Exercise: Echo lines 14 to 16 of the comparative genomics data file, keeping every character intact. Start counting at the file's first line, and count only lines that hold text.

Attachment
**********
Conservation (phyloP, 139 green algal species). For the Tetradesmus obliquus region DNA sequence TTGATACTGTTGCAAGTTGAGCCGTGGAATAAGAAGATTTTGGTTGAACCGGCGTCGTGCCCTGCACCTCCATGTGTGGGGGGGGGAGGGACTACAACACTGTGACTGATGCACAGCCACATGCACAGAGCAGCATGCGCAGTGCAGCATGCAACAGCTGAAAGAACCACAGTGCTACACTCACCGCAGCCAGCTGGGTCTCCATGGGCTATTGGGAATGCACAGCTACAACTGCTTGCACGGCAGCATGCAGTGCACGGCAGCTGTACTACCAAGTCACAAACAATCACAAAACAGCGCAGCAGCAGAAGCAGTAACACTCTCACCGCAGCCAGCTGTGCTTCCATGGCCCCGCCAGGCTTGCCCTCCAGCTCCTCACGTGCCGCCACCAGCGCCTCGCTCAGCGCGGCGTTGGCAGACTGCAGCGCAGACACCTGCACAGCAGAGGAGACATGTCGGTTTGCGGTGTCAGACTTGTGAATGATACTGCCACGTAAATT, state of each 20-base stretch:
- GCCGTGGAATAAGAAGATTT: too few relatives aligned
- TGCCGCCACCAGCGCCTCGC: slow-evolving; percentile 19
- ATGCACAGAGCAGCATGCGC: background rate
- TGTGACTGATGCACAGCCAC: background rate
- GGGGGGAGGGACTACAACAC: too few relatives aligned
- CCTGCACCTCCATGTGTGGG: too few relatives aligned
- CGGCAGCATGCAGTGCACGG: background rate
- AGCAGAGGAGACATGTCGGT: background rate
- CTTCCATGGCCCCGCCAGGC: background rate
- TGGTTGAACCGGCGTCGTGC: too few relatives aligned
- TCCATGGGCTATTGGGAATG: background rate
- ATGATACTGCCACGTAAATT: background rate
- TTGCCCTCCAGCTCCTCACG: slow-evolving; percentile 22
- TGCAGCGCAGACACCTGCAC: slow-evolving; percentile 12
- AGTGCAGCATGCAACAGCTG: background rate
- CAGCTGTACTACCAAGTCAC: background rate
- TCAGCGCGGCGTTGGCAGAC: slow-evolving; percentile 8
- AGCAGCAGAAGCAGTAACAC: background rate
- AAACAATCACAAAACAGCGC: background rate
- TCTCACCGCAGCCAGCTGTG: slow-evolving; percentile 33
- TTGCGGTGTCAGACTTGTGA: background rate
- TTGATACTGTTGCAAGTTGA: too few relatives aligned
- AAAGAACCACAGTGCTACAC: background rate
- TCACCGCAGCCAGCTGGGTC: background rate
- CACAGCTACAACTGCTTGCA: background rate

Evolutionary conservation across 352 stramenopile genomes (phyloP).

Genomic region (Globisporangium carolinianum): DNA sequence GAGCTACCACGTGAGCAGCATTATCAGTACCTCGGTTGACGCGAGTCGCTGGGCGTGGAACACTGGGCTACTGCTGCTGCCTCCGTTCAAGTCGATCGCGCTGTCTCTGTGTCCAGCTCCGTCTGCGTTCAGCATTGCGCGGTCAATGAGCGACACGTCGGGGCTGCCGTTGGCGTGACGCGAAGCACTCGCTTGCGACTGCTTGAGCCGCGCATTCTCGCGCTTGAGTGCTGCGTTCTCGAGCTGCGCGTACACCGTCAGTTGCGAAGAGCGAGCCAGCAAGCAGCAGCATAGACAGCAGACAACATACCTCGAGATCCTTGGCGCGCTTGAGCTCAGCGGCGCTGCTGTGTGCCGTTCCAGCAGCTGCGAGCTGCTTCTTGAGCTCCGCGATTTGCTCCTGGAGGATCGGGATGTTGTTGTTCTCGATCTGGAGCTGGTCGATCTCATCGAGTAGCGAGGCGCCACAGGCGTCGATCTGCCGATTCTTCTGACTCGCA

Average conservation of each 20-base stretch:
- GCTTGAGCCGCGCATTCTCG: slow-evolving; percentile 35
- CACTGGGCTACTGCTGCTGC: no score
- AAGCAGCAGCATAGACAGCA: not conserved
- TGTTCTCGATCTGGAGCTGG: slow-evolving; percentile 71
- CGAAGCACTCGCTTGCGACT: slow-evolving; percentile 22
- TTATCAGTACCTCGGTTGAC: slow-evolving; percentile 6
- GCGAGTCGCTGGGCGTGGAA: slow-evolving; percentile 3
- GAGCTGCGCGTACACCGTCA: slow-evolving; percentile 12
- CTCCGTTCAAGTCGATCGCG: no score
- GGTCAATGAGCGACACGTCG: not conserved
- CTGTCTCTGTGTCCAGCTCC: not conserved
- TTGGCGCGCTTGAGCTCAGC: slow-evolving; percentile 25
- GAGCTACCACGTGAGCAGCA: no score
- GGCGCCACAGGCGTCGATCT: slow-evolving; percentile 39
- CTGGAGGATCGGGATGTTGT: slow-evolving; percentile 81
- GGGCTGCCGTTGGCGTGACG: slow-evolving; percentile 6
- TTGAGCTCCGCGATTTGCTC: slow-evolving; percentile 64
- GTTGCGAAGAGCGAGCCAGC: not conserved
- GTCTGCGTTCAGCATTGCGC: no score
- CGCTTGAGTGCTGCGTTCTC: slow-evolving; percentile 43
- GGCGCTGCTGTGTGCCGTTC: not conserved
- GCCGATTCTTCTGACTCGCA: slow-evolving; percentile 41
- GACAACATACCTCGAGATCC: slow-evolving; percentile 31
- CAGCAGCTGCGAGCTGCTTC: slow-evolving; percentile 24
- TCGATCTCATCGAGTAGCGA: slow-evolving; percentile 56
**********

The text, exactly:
- TTGCCCTCCAGCTCCTCACG: slow-evolving; percentile 22
- TGCAGCGCAGACACCTGCAC: slow-evolving; percentile 12
- AGTGCAGCATGCAACAGCTG: background rate